What items would you send off to college with your child ‘just in case?’ Are there other books you feel are important for them to have that will give your child the ability to make it through a large survival situation? I’d love to hear! Share your thoughts with us in the comments below so that we can all be better prepared.
About the Author
Karen Morris has survived some life-changing events, like the Ferguson riots, an armed standoff with a knife-wielding man during my family’s time at a local homeschool chess club, and an F-4 tornado, Each of these events taught her a new level of self-sufficiency and preparedness. From there, her journey to self-sufficiency started with food storage and grew beyond her wildest imaginings. Find out more about Karen Morris: Her books: A Year Without the Grocery Store and A Year Without the Grocery Store Companion Workbook Her website: AYearWithouttheGroceryStore.com
Karen, I wouldn’t disagree with any of the basic preparedness discussions you and your son have had — although I didn’t see any mention of a basic cook kit, protective tarp (at a minimum), and some basic communication tool(s) whether cell phone, ham radio transceiver, etc, and some cash. Where I have some major questions are about the possible outcomes of completing whatever collegiate degree program your son is pursuing — including the marketability of such a degree in this US economy which appears to be under multiple tyrants’ thumbs for years to come — PLUS the possibility of a humongous debt load that may well be unpayable. Those two issues might suggest a radical change of plans to something like a trade school (for skills that might be critical in a longterm crashed economy — recall that the 1930s Great Depression lasted over a decade) or for an apprenticeship system (such as Germany uses very well), or even an overseas education when the costs are a tiny fraction of the bloated college bills that decades of federal money have pushed into the stratosphere here.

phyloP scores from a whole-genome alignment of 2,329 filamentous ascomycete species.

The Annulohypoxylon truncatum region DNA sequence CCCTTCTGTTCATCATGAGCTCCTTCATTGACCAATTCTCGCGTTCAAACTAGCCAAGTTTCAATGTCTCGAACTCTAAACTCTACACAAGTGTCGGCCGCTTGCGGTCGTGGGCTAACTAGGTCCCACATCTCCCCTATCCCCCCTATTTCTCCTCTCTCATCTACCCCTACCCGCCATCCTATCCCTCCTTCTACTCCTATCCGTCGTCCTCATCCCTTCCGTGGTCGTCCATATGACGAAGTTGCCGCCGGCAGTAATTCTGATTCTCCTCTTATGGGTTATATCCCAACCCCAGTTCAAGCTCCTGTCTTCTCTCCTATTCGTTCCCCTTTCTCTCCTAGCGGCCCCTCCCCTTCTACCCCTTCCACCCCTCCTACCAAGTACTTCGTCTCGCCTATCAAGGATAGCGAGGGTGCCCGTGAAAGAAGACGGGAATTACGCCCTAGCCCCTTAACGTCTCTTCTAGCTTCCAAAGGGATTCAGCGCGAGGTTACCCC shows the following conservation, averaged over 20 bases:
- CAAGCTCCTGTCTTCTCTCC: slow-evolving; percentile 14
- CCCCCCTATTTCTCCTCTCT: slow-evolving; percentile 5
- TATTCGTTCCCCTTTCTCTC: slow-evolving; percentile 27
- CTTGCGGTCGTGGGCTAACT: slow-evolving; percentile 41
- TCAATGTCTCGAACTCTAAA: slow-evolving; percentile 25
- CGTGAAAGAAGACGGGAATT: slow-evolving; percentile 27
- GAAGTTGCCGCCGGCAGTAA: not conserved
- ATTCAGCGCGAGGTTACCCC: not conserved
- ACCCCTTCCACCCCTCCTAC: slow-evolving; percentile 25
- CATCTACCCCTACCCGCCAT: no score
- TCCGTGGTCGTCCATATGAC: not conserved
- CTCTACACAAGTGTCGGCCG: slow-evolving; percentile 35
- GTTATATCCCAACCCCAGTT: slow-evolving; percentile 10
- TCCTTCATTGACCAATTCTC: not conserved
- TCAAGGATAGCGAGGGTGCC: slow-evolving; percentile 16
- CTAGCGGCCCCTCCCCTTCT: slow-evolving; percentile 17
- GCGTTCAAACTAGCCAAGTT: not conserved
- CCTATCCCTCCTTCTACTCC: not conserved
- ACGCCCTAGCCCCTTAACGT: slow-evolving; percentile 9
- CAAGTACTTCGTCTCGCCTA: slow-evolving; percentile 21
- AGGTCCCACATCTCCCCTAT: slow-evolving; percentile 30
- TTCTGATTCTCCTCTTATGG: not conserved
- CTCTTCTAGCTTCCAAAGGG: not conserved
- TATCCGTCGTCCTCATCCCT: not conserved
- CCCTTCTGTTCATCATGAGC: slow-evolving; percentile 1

I don’t know what research you and your son might have done on the foreseeable marketability of his for-now degree plan. I know there are millions of grads with future-killer loan monsters on their shoulders where the banking industry lobbied hard to make sure that taking bankruptcy was not an available way out.
Decades ago after I worked my butt off to get a 5-year BSEE (back before the school bills had gone stratospheric), I learned what it was like not to be able to use it after I was forced to waste 4 years in a military slave’s uniform doing anything but keeping current with the rapidly changing technology of that era. When I got out, and threw my uniforms into a dumpster, I met other BSEEs who were pumping gas because it was the only work they could find. So I had to start all over.
The difference was that I didn’t have a lifetime-choking student debt to destroy my rebuild.
Today, the future of the US (and global) economy is very much in question. The Covid-19 mess is being used to lock down economy after economy, and the tyrant’s tease of “just a little longer” appears to be unending. (This is also at a time when many colleges have gone full-blown Marxist.) The annual meeting of global oligarchs in Davos, Switzerland is all about continuing such lock downs to enforce some kinds of tyranny we’ve not seen in world history before.
I can’t know what your son’s unique skills and ambitions might be. What I am saying is to look very carefully at what has happened recently to graduates in his intended field of study. Have they done well? Or have large percentages of them moved back home because they could not find sufficiently paying work? Are their parents’ retirement funds jeopardized because they unwisely co-signed for such horrendous loans? And probably, most such numbers probably PRE-DATE the Covid-19 economic crash and the countless millions who are about to become homeless.
There are lots of colleges in this era that will go belly-up bankrupt after 1) their way over-priced systems are abandoned in the marketplace, and 2) their medieval model of teaching becomes obsoleted by modern technology and offshore competition.
I am simply hoping that you and your son can avoid the various potential minefields I have mentioned.
Thank you for this insight. My kids are almost 15 and 17. We definitely need to think about college in a different light. This gave me some meat to chew on. Thanks again!